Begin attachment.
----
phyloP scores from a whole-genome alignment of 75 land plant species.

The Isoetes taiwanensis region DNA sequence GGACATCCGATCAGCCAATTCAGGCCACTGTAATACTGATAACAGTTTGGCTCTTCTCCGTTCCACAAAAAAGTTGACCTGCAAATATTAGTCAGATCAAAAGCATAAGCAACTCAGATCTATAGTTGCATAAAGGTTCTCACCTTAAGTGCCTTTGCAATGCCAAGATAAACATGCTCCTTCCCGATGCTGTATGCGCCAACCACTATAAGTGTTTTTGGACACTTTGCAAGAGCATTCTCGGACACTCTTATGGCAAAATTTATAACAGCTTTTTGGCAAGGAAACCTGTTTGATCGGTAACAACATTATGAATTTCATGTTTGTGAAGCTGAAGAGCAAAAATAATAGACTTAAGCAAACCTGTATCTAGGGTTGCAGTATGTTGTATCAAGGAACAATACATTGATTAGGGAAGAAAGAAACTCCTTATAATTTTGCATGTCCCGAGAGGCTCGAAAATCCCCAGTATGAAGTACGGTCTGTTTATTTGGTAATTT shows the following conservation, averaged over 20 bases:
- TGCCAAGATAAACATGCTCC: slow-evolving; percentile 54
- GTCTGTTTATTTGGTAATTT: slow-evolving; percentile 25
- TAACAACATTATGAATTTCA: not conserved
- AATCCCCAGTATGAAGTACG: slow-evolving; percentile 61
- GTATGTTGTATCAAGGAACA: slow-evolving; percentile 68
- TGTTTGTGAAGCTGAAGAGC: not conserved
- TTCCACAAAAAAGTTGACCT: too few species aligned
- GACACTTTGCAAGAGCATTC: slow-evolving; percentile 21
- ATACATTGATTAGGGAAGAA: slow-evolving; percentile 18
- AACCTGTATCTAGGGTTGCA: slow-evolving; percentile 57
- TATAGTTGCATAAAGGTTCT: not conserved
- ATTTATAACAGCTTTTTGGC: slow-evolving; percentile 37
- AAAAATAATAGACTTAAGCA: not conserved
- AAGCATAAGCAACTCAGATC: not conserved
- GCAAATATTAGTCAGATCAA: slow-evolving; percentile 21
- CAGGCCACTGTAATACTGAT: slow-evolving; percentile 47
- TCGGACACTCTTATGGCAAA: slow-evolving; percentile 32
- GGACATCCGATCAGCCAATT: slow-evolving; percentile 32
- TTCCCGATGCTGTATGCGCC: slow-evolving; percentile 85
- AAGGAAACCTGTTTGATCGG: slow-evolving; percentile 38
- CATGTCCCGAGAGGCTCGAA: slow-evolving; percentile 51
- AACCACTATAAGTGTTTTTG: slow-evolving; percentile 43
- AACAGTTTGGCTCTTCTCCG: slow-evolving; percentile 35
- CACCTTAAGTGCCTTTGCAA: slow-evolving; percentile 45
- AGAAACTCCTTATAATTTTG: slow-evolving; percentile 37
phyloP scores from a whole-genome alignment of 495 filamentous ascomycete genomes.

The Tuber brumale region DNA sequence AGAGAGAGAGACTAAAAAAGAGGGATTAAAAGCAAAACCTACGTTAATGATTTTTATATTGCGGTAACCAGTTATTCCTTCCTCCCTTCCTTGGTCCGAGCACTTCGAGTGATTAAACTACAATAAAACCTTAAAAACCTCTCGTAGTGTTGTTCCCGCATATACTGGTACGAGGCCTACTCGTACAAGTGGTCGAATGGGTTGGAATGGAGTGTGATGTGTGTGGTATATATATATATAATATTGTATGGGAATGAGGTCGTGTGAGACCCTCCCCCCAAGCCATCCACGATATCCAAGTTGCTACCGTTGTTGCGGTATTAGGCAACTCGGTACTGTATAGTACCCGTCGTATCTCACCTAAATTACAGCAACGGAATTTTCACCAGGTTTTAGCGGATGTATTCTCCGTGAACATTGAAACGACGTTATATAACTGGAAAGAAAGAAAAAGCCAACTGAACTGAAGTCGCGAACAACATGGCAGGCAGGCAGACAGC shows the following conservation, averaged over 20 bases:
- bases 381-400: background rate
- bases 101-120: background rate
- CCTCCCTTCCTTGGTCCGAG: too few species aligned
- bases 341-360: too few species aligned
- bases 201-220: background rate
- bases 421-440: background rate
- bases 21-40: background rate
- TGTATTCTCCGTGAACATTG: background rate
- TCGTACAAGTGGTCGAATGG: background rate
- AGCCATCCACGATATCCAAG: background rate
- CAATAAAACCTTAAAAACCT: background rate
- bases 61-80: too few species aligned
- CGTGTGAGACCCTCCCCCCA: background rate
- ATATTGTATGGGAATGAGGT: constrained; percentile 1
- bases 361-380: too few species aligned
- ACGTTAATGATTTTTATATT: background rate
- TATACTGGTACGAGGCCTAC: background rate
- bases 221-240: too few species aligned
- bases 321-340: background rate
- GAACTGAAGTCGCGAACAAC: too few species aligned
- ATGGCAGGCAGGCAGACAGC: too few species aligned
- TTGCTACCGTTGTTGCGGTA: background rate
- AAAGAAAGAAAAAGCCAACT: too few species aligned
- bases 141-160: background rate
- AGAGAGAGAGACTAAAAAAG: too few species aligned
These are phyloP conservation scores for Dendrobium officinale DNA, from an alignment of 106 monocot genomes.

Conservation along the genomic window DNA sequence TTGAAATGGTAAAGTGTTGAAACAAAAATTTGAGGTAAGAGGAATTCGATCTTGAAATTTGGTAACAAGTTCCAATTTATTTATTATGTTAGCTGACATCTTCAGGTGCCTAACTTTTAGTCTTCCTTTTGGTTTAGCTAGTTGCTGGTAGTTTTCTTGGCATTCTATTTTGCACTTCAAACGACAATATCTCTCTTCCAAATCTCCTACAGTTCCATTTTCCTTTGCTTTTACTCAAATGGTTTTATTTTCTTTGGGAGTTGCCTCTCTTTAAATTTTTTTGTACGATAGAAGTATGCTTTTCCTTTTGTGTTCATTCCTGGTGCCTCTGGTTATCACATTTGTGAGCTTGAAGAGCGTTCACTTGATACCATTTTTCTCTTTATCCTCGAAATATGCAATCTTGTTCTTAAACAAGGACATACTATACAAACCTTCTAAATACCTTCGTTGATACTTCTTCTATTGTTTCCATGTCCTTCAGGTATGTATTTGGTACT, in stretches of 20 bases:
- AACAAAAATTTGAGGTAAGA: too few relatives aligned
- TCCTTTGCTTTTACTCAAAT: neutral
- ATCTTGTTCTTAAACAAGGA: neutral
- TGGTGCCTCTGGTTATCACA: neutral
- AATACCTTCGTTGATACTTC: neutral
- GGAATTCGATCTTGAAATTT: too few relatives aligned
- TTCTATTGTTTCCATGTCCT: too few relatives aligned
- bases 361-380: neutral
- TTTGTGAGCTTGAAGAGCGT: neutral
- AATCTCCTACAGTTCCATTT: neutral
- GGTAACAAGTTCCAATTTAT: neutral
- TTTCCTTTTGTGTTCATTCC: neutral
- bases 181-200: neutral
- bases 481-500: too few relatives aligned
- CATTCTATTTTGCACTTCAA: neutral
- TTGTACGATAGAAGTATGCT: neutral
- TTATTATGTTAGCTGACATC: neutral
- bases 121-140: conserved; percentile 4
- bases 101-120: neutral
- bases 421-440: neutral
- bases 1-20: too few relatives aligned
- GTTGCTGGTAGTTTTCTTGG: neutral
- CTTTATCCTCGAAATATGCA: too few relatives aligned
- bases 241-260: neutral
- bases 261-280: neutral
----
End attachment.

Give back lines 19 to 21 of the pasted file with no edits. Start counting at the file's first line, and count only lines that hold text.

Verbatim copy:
- TCGGACACTCTTATGGCAAA: slow-evolving; percentile 32
- GGACATCCGATCAGCCAATT: slow-evolving; percentile 32
- TTCCCGATGCTGTATGCGCC: slow-evolving; percentile 85